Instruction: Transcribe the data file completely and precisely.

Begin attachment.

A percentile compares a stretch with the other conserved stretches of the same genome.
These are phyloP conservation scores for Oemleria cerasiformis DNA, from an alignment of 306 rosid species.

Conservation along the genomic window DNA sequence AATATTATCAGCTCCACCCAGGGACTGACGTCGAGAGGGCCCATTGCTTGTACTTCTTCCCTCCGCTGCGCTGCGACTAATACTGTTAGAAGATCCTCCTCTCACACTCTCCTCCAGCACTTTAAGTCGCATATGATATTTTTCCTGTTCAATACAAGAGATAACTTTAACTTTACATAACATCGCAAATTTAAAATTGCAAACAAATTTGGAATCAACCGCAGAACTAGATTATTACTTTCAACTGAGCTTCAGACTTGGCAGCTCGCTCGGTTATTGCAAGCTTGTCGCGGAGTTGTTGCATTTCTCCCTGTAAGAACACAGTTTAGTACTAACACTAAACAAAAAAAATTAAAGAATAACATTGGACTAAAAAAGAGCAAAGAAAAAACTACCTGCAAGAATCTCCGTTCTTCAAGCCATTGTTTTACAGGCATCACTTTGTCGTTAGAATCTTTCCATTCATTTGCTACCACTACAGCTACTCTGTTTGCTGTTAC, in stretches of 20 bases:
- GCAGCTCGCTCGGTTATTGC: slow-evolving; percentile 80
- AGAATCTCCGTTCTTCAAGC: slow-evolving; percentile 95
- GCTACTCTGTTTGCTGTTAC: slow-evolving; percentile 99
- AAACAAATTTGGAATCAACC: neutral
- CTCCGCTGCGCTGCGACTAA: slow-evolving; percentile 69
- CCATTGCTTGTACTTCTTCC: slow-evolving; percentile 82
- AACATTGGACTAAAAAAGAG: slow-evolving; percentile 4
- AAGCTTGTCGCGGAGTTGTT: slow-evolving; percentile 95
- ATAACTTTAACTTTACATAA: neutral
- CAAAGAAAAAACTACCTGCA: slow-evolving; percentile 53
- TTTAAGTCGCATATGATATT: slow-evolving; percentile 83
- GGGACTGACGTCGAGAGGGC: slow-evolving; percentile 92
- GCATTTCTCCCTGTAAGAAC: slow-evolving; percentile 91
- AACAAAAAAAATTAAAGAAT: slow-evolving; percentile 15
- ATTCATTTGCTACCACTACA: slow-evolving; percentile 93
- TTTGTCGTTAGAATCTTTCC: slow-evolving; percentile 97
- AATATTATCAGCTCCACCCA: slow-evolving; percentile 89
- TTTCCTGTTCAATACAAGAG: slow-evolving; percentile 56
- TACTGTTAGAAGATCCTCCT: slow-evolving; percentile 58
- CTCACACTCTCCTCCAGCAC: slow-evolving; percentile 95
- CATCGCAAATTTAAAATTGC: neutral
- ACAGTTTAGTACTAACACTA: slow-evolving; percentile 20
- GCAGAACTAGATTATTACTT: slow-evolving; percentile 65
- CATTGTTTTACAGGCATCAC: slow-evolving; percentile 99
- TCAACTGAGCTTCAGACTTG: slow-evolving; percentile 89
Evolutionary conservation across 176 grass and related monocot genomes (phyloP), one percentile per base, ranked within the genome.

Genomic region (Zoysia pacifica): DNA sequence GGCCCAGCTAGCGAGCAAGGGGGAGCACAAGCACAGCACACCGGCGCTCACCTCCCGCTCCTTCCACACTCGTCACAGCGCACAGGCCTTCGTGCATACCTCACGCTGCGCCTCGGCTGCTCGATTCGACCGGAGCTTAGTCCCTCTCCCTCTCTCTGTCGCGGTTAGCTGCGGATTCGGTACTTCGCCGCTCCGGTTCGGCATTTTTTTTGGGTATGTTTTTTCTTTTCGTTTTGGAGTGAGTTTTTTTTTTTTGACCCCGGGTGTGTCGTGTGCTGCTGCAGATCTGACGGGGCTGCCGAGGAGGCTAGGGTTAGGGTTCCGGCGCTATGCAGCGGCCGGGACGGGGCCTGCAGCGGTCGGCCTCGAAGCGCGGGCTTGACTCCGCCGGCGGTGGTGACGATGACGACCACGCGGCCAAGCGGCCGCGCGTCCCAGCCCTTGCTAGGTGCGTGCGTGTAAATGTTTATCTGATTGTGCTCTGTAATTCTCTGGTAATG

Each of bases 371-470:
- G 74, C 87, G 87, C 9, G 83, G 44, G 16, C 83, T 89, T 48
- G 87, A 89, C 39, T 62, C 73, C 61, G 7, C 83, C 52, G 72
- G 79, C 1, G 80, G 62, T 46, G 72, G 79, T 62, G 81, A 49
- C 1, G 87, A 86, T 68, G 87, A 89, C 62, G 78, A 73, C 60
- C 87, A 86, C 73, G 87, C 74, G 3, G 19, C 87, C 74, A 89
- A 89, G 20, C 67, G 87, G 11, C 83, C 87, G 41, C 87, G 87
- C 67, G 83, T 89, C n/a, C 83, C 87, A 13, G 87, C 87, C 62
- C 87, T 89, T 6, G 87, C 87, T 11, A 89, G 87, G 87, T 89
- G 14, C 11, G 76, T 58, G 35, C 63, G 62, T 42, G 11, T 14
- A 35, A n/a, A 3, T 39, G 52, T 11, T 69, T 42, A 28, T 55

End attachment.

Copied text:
A percentile compares a stretch with the other conserved stretches of the same genome.
These are phyloP conservation scores for Oemleria cerasiformis DNA, from an alignment of 306 rosid species.

Conservation along the genomic window DNA sequence AATATTATCAGCTCCACCCAGGGACTGACGTCGAGAGGGCCCATTGCTTGTACTTCTTCCCTCCGCTGCGCTGCGACTAATACTGTTAGAAGATCCTCCTCTCACACTCTCCTCCAGCACTTTAAGTCGCATATGATATTTTTCCTGTTCAATACAAGAGATAACTTTAACTTTACATAACATCGCAAATTTAAAATTGCAAACAAATTTGGAATCAACCGCAGAACTAGATTATTACTTTCAACTGAGCTTCAGACTTGGCAGCTCGCTCGGTTATTGCAAGCTTGTCGCGGAGTTGTTGCATTTCTCCCTGTAAGAACACAGTTTAGTACTAACACTAAACAAAAAAAATTAAAGAATAACATTGGACTAAAAAAGAGCAAAGAAAAAACTACCTGCAAGAATCTCCGTTCTTCAAGCCATTGTTTTACAGGCATCACTTTGTCGTTAGAATCTTTCCATTCATTTGCTACCACTACAGCTACTCTGTTTGCTGTTAC, in stretches of 20 bases:
- GCAGCTCGCTCGGTTATTGC: slow-evolving; percentile 80
- AGAATCTCCGTTCTTCAAGC: slow-evolving; percentile 95
- GCTACTCTGTTTGCTGTTAC: slow-evolving; percentile 99
- AAACAAATTTGGAATCAACC: neutral
- CTCCGCTGCGCTGCGACTAA: slow-evolving; percentile 69
- CCATTGCTTGTACTTCTTCC: slow-evolving; percentile 82
- AACATTGGACTAAAAAAGAG: slow-evolving; percentile 4
- AAGCTTGTCGCGGAGTTGTT: slow-evolving; percentile 95
- ATAACTTTAACTTTACATAA: neutral
- CAAAGAAAAAACTACCTGCA: slow-evolving; percentile 53
- TTTAAGTCGCATATGATATT: slow-evolving; percentile 83
- GGGACTGACGTCGAGAGGGC: slow-evolving; percentile 92
- GCATTTCTCCCTGTAAGAAC: slow-evolving; percentile 91
- AACAAAAAAAATTAAAGAAT: slow-evolving; percentile 15
- ATTCATTTGCTACCACTACA: slow-evolving; percentile 93
- TTTGTCGTTAGAATCTTTCC: slow-evolving; percentile 97
- AATATTATCAGCTCCACCCA: slow-evolving; percentile 89
- TTTCCTGTTCAATACAAGAG: slow-evolving; percentile 56
- TACTGTTAGAAGATCCTCCT: slow-evolving; percentile 58
- CTCACACTCTCCTCCAGCAC: slow-evolving; percentile 95
- CATCGCAAATTTAAAATTGC: neutral
- ACAGTTTAGTACTAACACTA: slow-evolving; percentile 20
- GCAGAACTAGATTATTACTT: slow-evolving; percentile 65
- CATTGTTTTACAGGCATCAC: slow-evolving; percentile 99
- TCAACTGAGCTTCAGACTTG: slow-evolving; percentile 89
Evolutionary conservation across 176 grass and related monocot genomes (phyloP), one percentile per base, ranked within the genome.

Genomic region (Zoysia pacifica): DNA sequence GGCCCAGCTAGCGAGCAAGGGGGAGCACAAGCACAGCACACCGGCGCTCACCTCCCGCTCCTTCCACACTCGTCACAGCGCACAGGCCTTCGTGCATACCTCACGCTGCGCCTCGGCTGCTCGATTCGACCGGAGCTTAGTCCCTCTCCCTCTCTCTGTCGCGGTTAGCTGCGGATTCGGTACTTCGCCGCTCCGGTTCGGCATTTTTTTTGGGTATGTTTTTTCTTTTCGTTTTGGAGTGAGTTTTTTTTTTTTGACCCCGGGTGTGTCGTGTGCTGCTGCAGATCTGACGGGGCTGCCGAGGAGGCTAGGGTTAGGGTTCCGGCGCTATGCAGCGGCCGGGACGGGGCCTGCAGCGGTCGGCCTCGAAGCGCGGGCTTGACTCCGCCGGCGGTGGTGACGATGACGACCACGCGGCCAAGCGGCCGCGCGTCCCAGCCCTTGCTAGGTGCGTGCGTGTAAATGTTTATCTGATTGTGCTCTGTAATTCTCTGGTAATG

Each of bases 371-470:
- G 74, C 87, G 87, C 9, G 83, G 44, G 16, C 83, T 89, T 48
- G 87, A 89, C 39, T 62, C 73, C 61, G 7, C 83, C 52, G 72
- G 79, C 1, G 80, G 62, T 46, G 72, G 79, T 62, G 81, A 49
- C 1, G 87, A 86, T 68, G 87, A 89, C 62, G 78, A 73, C 60
- C 87, A 86, C 73, G 87, C 74, G 3, G 19, C 87, C 74, A 89
- A 89, G 20, C 67, G 87, G 11, C 83, C 87, G 41, C 87, G 87
- C 67, G 83, T 89, C n/a, C 83, C 87, A 13, G 87, C 87, C 62
- C 87, T 89, T 6, G 87, C 87, T 11, A 89, G 87, G 87, T 89
- G 14, C 11, G 76, T 58, G 35, C 63, G 62, T 42, G 11, T 14
- A 35, A n/a, A 3, T 39, G 52, T 11, T 69, T 42, A 28, T 55